Challenges facing the microfinance “industry” in South Africa

Gerhard Coetzee 2006 MFSA Conference

Outline • • • History Present Future .

Short history • Four phases – Before 1992 – from struggle to financial services – 1992 to 1999 – growth after legislative changes – 1999 to 2005 – era of growth continues in a more regulated environment (MFRC) – 2006 .onwards .

but exception(s) Decline of the parastatal institutions Financial exclusion of majority.1999on mostly NGOs Decline of the NGOs. role of apartheid.Until 1992 • • • • • • • • NGO dominated market Entrepreneurial focus Origins in struggle and non-financial NGOs Difficult to make the change USAID spent $20m between 1988 . distortions due to Usury Act .

1992 to 1999 • • • • • • • • Key NGO’s collapse Exemption under R6000 Micro lenders and consumer finance Consumer protection Credit bureaus Exemption lifted to R10 000 Court case / MFRC Exponential growth .

1999 to 2005 • • • • • • • • Khula failed in it’s mandate. MFRC: – Formalize microlending within Exemption – Consumer protection – Improve information & understanding • More detail coming .. design and …. concept. NHFC looses intermediaries – investigate retail General failure in development finance Consumer Finance Growth continues 2nd Exemption Notice. Land Bank failed in it’s small farmer finance mandate MAFISA. design and …. looses intermediaries APEX concept.

Market „growth‟ in Rand volume 25 Total (Rb) 20 Enterpr. ? Leakage Development 15 10 5 0 1992 1993 1995 2000 2004 2006 .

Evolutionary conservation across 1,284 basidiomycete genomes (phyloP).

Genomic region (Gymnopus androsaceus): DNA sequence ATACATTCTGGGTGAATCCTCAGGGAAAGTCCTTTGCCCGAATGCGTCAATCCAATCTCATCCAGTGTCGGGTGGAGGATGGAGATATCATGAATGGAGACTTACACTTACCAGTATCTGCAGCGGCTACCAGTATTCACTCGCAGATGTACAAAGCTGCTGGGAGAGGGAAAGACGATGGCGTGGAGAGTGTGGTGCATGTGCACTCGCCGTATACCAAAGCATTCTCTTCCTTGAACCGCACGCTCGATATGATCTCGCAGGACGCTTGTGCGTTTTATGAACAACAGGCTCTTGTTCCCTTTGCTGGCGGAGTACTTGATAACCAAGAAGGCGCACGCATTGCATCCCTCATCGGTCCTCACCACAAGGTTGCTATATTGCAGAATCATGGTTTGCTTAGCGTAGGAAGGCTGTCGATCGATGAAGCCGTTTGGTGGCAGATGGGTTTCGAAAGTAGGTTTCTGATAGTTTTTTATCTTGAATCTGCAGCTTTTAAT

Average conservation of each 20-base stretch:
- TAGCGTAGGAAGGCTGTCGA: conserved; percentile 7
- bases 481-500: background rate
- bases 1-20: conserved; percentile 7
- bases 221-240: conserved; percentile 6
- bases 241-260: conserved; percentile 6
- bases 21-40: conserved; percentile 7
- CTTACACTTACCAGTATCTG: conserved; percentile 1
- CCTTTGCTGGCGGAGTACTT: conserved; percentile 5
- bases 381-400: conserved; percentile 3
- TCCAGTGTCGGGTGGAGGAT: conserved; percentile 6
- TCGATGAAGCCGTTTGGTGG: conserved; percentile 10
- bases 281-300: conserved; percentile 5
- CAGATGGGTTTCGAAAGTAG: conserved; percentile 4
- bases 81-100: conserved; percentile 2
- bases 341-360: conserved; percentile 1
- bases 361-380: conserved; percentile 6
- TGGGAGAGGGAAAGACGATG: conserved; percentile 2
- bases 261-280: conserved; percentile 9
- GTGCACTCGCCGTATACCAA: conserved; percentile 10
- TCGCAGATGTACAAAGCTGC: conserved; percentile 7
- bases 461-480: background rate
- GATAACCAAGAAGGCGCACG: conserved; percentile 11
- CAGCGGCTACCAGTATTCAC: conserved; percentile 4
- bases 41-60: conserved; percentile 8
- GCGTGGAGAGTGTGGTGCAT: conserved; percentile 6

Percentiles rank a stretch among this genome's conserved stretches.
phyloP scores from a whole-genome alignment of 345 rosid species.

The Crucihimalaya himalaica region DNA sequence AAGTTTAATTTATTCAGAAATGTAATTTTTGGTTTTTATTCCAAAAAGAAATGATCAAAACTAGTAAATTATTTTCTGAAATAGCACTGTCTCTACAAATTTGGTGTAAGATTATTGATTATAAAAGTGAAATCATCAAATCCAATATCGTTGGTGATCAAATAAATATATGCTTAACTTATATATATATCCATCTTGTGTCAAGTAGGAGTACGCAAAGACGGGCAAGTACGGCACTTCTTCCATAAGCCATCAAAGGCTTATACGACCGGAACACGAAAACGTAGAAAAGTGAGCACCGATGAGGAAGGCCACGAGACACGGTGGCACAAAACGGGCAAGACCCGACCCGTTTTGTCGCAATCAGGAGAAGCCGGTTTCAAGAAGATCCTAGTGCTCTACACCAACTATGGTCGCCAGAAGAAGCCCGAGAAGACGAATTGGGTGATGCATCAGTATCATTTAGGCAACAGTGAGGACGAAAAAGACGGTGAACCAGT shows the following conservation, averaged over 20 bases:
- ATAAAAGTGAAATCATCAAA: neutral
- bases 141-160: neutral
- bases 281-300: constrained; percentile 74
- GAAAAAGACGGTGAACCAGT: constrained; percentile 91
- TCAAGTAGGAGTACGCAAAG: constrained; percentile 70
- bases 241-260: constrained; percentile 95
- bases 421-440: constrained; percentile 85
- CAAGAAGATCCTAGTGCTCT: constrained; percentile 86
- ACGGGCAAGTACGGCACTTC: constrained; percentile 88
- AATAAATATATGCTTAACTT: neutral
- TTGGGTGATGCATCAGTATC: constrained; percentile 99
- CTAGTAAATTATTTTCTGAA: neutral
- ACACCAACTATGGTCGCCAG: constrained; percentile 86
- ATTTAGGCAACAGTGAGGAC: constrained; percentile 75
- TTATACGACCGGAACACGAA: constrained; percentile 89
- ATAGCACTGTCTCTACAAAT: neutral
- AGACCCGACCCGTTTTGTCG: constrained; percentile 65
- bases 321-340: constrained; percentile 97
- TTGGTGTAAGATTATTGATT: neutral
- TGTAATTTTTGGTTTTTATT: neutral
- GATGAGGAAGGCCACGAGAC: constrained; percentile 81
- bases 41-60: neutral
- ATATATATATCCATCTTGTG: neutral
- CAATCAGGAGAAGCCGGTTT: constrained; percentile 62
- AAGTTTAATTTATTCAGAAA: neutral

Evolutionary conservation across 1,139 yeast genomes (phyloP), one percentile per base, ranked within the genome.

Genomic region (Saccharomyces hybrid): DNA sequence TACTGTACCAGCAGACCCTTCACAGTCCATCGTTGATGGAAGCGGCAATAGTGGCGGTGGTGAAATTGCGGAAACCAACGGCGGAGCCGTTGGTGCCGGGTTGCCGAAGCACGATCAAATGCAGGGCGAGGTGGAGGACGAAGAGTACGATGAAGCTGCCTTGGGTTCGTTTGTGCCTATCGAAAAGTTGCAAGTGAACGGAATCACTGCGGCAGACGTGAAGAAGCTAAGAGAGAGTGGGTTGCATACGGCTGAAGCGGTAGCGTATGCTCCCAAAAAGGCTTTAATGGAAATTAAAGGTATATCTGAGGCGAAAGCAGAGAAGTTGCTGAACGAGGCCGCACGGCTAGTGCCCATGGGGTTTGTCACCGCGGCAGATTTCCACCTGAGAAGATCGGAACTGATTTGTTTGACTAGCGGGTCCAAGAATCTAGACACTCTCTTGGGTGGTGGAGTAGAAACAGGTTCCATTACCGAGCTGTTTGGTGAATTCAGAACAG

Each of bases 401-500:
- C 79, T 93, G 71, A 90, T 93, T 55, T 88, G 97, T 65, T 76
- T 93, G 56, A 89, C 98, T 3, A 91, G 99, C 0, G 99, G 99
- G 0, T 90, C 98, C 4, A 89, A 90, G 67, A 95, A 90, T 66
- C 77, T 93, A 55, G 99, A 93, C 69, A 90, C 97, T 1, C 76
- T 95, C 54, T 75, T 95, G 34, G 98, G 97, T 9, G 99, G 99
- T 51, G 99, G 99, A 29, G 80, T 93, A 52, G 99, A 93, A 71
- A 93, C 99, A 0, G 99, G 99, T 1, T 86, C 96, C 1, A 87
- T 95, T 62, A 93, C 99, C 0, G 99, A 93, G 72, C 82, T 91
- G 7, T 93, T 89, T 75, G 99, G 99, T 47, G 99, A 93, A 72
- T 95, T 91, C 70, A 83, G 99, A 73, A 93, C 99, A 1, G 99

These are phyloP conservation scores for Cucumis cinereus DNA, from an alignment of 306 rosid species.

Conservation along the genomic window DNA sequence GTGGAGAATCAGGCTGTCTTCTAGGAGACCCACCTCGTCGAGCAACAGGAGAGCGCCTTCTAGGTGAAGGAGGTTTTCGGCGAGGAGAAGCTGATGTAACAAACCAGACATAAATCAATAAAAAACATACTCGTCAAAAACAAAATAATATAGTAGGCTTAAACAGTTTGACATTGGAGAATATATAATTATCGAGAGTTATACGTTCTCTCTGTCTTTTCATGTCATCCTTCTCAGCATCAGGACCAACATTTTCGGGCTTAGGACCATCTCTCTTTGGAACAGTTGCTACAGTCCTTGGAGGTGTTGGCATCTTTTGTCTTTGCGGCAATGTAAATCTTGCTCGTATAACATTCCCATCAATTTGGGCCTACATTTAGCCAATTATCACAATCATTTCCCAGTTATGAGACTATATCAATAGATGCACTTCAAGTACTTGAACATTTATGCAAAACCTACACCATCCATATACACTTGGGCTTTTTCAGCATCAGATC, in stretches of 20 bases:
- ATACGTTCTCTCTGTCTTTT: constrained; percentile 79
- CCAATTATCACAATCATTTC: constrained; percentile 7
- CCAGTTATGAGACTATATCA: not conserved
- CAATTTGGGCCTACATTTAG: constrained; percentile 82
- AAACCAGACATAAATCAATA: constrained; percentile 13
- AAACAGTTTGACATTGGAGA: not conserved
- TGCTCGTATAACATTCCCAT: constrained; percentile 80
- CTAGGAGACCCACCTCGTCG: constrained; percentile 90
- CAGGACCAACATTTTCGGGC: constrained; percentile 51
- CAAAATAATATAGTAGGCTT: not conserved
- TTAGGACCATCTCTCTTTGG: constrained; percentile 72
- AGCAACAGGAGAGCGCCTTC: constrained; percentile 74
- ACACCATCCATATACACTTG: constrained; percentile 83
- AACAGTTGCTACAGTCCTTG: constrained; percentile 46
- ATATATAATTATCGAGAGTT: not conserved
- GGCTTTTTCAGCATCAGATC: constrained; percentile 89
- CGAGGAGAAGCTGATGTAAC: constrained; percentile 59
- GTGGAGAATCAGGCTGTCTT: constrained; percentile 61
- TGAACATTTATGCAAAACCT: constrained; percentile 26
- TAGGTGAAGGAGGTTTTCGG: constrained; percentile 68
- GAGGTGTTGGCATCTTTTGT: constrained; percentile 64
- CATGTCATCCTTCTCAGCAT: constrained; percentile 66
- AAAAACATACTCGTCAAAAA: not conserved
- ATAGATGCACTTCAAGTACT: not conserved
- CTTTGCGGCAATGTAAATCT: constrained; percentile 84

indebtedness . housing.Assessing MFRC • • Formalize microlending: – ~2200 registered. understanding: – Central role in sectoral data & analysis – Efforts to inform. legal/judicial issues. educate public (?) Pro-active stance: enforcement and beyond Institutional change: NLR. National Credit Act Influencing policy through research: competition. % unregistered ? – Black MLs. complaints & enforcement – Progress on disclosure & reckless lending (?) • • • • Information. but informal township MLs (?) Consumer protection: – Help for borrowers.

evidence of substantial use for developmental purposes (larger volume than DFIs?) Quantum leap in information. impact • • • • • Major change in microlender behavior Influx of banks: lowered reputational risk R22+ billion market.MFRC outcomes. understanding Reinforce regulatory approach .

2006 • • • MFRC ends NCR starts Challenges .

in Africa and beyond . but more focus needed • However. many success stories.heavy burden of “red tape” – Registry of security interests – Explicitly target productive uses of microfinance – Transformation of NGO MFIs – Business Development Services – Commercial banks – already in there.Challenges – Development Finance (“Second economy?”) • • • Understanding of clients – township money lenders example – real market research Expansion of products. expanded options SMME finance – attacking the self employed market – Regulatory environment .